Having said that, being needy – in whatever form it takes – is bad business as a buyer or a seller. Having a healthy business is the ultimate solution, but in the meantime we can at least try to not look desperate? Let me point out some examples: Websites that focus on transactions instead of outcomes are inherently needy. Itemized proposals suggest that everything is negotiable: really needy. On the other hand, setting a price for a specific scope of work and negotiating value items says, Nothing is Free and I Am Confident.
3. Want It All
I think Don wants us to be ambitious too. Ambition is not the same as greedy. Wanting it all means that you won’t settle for a one-time transaction. You want the account and the full commitment of the customer to the success of the engagement. Want It All fits comfortably in the third spot of the Rules.
Don’t focus on the meeting. Visualize how the meeting ends.
Another way to consider this rule is the sales maxim, “Focus on the fourth sale.” You want the relationship, the partnership, the mutual benefit – but the deal doesn’t start here. There are steps that need to be taken in their own time. The fourth sale is about visualizing success.
In the narrative of the Don Draper world, I suspect that Want It All also refers to wanting material things, power, and influence. Plus, it makes for better drama. For our purposes, putting one’s personal goals ahead of your company undermines the intent of the rules. The goal is a committed customer at a profitable fee. Self-satisfaction needs to be a byproduct, not the goal. For managers, the lesson is this: If you want a committed salesperson, pay them well enough to put the company ahead of themselves.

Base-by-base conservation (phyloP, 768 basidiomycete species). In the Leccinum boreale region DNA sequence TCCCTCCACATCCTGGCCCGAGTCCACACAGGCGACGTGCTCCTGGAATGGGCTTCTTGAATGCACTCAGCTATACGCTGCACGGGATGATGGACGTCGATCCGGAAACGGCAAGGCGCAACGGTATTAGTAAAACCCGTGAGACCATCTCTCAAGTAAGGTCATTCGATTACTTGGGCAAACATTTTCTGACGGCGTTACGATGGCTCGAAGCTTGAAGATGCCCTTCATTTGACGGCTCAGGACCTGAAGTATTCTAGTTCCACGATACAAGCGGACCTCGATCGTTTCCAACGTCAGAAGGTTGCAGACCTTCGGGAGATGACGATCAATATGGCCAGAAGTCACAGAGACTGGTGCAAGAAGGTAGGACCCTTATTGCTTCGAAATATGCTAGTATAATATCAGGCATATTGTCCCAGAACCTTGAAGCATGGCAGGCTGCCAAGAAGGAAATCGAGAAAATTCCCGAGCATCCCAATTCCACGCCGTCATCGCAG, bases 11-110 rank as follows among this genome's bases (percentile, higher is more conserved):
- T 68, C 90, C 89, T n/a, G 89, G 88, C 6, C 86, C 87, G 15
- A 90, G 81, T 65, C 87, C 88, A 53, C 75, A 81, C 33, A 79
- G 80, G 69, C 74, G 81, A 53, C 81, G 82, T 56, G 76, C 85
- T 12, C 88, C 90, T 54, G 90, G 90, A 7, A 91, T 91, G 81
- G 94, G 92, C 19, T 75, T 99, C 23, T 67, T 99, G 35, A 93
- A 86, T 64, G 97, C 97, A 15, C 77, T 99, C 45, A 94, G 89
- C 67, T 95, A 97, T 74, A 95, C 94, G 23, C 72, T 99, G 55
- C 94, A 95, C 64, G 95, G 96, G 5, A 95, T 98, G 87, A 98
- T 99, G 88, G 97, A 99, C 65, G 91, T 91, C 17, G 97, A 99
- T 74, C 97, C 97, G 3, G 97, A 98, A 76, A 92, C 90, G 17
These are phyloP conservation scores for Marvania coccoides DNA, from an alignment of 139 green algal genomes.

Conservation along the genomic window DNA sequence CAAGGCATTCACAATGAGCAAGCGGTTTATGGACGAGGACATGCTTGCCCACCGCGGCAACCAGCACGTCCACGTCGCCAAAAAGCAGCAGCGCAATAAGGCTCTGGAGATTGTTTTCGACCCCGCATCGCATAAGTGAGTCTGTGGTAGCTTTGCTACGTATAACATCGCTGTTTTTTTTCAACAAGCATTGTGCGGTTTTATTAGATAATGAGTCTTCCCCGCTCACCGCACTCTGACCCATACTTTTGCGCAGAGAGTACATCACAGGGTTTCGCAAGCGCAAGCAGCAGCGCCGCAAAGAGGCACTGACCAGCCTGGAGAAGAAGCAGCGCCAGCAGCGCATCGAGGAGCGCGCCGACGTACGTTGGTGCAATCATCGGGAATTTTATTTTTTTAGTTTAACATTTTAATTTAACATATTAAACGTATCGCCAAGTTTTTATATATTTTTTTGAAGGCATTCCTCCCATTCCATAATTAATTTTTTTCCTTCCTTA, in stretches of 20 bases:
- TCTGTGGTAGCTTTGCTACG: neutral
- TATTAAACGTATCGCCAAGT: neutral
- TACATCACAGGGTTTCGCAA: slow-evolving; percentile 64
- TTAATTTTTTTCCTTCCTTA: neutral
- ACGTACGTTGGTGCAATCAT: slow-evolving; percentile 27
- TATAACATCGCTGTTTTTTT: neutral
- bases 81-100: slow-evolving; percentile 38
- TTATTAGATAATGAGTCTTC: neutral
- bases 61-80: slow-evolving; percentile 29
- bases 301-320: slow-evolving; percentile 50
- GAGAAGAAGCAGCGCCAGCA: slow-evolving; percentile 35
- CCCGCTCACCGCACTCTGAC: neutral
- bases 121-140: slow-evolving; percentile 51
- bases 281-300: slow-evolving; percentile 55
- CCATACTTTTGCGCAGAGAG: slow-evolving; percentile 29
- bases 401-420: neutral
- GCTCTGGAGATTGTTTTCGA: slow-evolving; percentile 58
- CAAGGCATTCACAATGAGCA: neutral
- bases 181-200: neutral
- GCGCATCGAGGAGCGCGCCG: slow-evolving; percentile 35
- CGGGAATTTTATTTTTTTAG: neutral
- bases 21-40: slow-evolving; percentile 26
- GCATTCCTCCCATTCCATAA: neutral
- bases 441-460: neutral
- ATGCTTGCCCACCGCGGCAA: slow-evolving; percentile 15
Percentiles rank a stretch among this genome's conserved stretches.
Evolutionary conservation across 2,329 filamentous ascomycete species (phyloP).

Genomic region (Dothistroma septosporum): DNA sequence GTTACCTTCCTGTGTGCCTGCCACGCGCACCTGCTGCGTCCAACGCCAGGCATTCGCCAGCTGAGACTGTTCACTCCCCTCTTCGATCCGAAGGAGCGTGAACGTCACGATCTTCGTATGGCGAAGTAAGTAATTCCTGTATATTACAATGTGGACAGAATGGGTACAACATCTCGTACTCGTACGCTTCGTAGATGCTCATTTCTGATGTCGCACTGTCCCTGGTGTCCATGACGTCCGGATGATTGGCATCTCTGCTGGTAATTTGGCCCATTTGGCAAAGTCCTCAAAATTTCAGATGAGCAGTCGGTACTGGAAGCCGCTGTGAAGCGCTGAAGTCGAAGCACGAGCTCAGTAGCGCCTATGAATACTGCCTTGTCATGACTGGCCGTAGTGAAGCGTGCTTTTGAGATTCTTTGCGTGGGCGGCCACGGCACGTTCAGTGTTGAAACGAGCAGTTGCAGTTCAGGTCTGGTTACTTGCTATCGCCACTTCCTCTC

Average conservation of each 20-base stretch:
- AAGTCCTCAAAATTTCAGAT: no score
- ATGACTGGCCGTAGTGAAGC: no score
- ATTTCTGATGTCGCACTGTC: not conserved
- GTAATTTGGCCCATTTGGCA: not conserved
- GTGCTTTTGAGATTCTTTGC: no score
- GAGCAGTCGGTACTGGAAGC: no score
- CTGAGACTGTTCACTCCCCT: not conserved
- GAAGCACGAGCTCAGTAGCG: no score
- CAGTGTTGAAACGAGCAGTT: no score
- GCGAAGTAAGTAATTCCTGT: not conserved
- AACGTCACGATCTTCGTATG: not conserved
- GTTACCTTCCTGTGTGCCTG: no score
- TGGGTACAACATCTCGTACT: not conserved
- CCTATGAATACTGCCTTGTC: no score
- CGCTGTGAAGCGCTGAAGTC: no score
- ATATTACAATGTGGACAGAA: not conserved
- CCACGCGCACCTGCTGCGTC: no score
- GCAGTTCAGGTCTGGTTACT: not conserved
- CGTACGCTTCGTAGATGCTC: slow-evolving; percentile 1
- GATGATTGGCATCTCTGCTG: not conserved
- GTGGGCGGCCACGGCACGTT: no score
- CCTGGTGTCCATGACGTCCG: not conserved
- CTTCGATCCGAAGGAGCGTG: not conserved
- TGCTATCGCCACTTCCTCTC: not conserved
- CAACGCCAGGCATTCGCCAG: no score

4. Only Sell to Believers
This is my favorite rule, and the one that seems to engage the majority of bloggers on this subject. What this says to me is, “What you do is critically important plus you do it better. You want clients that appreciate that.” Customers that are willing to transact without this level of commitment are non-believers. They are not partners and therefore you won’t have a real relationship. You won’t make the fourth sale. If you truly believe in relationship selling, then you need to embrace the non-negotiability of this rule.
If your ideas are valuable, then you’ll win over believers.
For Don Draper, Only Sell to Believers may be the first rule, but for me it’s the final test. If you know how to negotiate, if you are rightly confident, if you expect the best from the customer-supplier relationship, then all that’s left is to determine whether that buyer is a believer or not. The first two criteria are all on you, the salesperson. You and the customer have to navigate rule #3, The Want. And finally, the Customer has to demonstrate that they are at least willing to believe. This is the basis of a Don Draper engagement.
Putting It All Together:
Don Draper’s Four Rules of Selling (Revised Order)
- Nothing Is Free
- Never Be Needy
- Want It All
- Only Sell to Believers
The Don Draper Four Rules of Selling have meaning in the real world, especially if taken in the order I have prescribed. First, if we understand the value of our goods and services, we can better represent options and pricing to our customers. Second, never compromise the deal with your personal desperation or fear. Third, don’t settle for the transaction. Win the customer’s full commitment. And fourth, know when to walk away. A customer that is just playing along is looking for the right moment to either derail the deal or exercise their advantage.
Be brave, be confident – you have the rules working on your side.
Mastering the four rules allows you to stay in the moment throughout the deal making phase of the engagement, which ensures the optimal outcome. If you sell under these rules, then you and the customer will receive the greatest returns from the engagement. And remember, Don Draper always knows when to walk away.
Tom Stimson MBA, CTS helps owners and management teams rediscover the fun and profit that comes from making better decisions about smarter goals. He is an expert on project-based selling and a thought leader for innovative business processes. Since 2006, Tom has successfully advised over two hundred companies and organizations on business strategy, process, marketing, and sales. Learn More at TRSTIMSON.COM